GOP Predictably Attempts To Derail Impeachment Vote With Procedural Gunk

WASHINGTON, DC - FEBRUARY 13: House Minority Leader Kevin McCarthy (R-CA) talks to reporters during a news conference following a GOP caucus meeting at the U.S. Capitol Visitors Center February 13, 2019 in Washington... WASHINGTON, DC - FEBRUARY 13: House Minority Leader Kevin McCarthy (R-CA) talks to reporters during a news conference following a GOP caucus meeting at the U.S. Capitol Visitors Center February 13, 2019 in Washington, DC. McCarthy said that he supports the framework of a bipartisan spending deal that would avert another partial federal government shutdown but is waiting to read the bill before deciding on whether he would vote for it. (Photo by Chip Somodevilla/Getty Images) MORE LESS
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December 18, 2019 11:13 a.m.

House Republicans reportedly told Democrats ahead of Wednesday’s impeachment vote proceedings that they’d limit their procedural objections in exchange for an extra hour of debate time. But that didn’t stop House Republican leadership from using the first hour of proceedings to make dense and often murky procedural protests, while accusing Democratic leadership of intentionally violating House rules.

Just as proceedings kicked off, Rep. Andrew Biggs (R-AZ) immediately addressed Speaker Pro Tempore Diana DeGette (D-CO) and filed a motion to adjourn “so we can stop wasting America’s time on impeachment.”

DeGette called for an oral vote on adjournment, ruling the majority Democrats had the vote, but Biggs insisted on a slower, recorded vote. That pattern continued among Republicans for the next hour.

House Minority Leader Kevin McCarthy (R-CA) attempted to submit a resolution to the record shortly thereafter, a document that accused House Judiciary Committee Chair Jerry Nadler (D-NY) and House Intelligence Committee Chair Adam Schiff (D-CA) of “intentionally” violating rules of the House by “abusing and exceeding their powers as chairmen” throughout the entirety of the impeachment inquiry. The lengthy resolution criticized everything from Schiff’s handling of the whistleblower’s complaint to Nadler’s allowance of only one minority witness during the Judiciary’s hearing. House Majority Leader Steny Hoyer (D-MD) called for a vote to reject McCarthy’s objection. While Democrats clearly had the votes to table it, McCarthy followed Biggs’ lead and requested a recorded vote.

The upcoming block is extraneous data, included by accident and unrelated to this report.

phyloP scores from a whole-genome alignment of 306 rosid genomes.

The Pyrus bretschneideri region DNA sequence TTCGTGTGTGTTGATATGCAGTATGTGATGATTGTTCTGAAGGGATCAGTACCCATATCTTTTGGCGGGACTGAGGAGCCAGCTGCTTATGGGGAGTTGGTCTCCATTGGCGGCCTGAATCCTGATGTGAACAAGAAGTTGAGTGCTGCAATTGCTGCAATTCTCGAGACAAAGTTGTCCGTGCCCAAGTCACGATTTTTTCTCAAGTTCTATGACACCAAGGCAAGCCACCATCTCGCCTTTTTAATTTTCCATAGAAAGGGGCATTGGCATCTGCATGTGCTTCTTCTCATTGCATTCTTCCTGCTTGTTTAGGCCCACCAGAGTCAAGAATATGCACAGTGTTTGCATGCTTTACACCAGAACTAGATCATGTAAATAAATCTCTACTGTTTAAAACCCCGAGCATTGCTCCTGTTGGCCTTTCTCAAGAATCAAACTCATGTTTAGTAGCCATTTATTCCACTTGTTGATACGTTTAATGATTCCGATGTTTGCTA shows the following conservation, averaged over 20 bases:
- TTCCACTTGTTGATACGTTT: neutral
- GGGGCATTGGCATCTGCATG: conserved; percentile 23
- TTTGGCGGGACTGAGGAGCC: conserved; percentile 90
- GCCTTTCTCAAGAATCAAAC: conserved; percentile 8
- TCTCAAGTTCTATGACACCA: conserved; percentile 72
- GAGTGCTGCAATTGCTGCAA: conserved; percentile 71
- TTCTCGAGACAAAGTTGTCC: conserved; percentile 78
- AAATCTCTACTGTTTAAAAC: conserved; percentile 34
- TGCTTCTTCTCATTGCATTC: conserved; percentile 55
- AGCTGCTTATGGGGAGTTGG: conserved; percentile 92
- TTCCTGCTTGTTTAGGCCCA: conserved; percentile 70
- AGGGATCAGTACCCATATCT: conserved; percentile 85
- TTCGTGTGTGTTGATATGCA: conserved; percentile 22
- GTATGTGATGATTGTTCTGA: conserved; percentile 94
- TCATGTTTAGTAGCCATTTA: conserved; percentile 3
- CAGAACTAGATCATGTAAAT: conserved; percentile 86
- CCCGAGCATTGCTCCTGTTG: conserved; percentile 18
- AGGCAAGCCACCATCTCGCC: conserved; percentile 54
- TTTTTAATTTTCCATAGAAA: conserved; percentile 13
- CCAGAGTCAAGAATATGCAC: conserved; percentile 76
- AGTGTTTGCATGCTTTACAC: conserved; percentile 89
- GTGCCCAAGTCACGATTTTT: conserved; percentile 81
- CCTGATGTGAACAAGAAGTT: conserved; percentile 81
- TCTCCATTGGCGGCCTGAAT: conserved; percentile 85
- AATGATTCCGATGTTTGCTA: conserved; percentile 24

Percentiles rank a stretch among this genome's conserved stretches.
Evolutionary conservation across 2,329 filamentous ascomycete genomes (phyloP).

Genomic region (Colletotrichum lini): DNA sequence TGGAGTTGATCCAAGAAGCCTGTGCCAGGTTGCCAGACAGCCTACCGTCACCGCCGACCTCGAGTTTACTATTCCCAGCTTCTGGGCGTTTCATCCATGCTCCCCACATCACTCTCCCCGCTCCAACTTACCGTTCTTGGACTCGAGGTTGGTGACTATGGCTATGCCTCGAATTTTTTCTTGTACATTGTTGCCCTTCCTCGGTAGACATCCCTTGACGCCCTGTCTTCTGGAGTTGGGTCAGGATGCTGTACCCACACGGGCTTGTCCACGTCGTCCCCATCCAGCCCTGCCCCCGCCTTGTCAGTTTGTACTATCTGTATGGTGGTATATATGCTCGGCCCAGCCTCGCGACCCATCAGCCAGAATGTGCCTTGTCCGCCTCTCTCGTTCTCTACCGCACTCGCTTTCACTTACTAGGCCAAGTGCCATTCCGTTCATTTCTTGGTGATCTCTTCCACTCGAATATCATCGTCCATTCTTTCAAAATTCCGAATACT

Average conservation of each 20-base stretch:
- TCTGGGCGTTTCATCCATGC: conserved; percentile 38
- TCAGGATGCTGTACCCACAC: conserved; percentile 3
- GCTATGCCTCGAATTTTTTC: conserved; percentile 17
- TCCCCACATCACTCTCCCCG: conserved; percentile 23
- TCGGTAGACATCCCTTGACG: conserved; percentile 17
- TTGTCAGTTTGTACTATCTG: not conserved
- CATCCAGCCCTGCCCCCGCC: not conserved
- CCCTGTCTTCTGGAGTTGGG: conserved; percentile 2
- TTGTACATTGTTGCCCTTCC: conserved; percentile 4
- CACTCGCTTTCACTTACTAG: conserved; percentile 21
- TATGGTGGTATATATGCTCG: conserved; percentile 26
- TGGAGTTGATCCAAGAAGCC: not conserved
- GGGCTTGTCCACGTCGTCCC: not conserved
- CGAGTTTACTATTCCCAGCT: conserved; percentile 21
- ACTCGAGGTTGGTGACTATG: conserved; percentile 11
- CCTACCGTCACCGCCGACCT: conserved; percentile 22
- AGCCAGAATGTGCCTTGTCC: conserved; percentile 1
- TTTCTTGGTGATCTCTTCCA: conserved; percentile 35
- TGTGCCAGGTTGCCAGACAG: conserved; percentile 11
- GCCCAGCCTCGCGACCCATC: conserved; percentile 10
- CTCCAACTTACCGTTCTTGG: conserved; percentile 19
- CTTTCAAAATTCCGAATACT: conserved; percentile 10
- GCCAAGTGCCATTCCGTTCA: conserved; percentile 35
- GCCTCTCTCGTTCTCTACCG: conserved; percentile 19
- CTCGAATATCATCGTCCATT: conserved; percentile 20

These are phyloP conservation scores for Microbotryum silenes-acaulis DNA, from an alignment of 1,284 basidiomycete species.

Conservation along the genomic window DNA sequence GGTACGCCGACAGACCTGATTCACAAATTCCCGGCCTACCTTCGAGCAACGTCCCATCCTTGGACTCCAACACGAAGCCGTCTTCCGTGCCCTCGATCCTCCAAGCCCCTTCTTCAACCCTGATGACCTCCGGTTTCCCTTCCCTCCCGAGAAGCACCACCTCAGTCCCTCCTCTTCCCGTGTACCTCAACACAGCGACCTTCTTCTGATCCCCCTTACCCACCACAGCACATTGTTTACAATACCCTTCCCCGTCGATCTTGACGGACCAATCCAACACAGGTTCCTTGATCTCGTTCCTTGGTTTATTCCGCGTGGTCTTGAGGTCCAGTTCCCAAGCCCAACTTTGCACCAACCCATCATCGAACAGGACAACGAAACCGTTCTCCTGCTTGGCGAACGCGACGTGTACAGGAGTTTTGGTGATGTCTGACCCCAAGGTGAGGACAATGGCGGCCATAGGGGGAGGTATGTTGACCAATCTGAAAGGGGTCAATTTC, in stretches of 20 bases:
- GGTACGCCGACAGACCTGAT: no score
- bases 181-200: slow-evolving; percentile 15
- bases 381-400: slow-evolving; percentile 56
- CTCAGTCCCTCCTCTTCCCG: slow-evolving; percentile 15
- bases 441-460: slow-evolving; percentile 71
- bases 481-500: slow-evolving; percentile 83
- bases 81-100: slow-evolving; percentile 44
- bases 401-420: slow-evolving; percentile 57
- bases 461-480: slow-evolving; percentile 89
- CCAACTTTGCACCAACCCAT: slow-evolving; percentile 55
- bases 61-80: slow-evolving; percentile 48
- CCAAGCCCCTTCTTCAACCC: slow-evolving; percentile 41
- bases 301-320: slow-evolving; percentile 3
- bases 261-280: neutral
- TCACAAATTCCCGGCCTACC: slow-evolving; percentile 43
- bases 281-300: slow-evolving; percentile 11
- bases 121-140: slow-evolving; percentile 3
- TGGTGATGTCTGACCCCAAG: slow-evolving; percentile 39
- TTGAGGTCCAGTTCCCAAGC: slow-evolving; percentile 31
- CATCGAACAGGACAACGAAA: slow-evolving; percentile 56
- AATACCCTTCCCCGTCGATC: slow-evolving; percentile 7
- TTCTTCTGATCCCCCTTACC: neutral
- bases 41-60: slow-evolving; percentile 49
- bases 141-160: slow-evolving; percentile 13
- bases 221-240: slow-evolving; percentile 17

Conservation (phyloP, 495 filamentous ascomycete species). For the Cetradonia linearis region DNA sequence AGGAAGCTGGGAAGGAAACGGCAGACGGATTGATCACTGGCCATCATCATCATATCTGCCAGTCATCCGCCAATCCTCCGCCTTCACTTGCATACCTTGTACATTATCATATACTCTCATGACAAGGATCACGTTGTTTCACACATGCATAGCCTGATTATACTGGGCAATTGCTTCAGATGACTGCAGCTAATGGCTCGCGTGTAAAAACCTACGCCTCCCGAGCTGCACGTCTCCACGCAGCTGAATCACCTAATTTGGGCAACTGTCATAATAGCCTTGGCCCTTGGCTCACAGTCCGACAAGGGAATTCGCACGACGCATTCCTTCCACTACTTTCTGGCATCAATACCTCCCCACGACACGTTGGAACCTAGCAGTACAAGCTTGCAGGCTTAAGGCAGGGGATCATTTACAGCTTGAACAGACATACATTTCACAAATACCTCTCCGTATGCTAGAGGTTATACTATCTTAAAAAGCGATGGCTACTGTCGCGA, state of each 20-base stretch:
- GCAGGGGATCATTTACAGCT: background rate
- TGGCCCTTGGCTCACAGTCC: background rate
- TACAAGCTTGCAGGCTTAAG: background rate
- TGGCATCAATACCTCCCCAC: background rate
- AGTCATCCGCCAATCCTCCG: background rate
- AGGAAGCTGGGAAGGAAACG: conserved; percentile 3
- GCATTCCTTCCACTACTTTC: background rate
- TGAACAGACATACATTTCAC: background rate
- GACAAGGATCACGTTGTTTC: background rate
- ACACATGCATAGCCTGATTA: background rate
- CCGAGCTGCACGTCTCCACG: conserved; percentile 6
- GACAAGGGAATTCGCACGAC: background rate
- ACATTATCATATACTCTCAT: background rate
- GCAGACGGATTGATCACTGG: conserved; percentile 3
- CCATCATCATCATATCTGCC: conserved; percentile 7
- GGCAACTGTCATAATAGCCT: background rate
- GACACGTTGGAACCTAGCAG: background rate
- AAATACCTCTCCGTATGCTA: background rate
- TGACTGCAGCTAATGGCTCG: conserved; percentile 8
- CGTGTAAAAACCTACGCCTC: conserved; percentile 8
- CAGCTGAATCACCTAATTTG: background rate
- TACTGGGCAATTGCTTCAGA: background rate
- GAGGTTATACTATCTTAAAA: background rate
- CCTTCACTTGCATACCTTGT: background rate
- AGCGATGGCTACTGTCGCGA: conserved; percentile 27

House Minority Whip Steve Scalise (R-LA) made one more procedural objection before the floor opened for six hours of debate, raising a point of order against House Rules Committee Chair James McGovern’s (D-MA) attempt to officially open impeachment proceedings. Scalise argued the majority had committed a procedural failure by not allowing the minority to have a hearing day during the Judiciary Committee’s undertaking of the impeachment inquiry.

DeGette shot Scalise down, arguing the issue was a matter of debate rather than a proper point of order.

The efforts were not unexpected. Procedural criticisms have emerged as a main weapon for Republicans throughout the process — a tactic prominently on display during the House Judiciary Committee’s drawn-out impeachment hearings.

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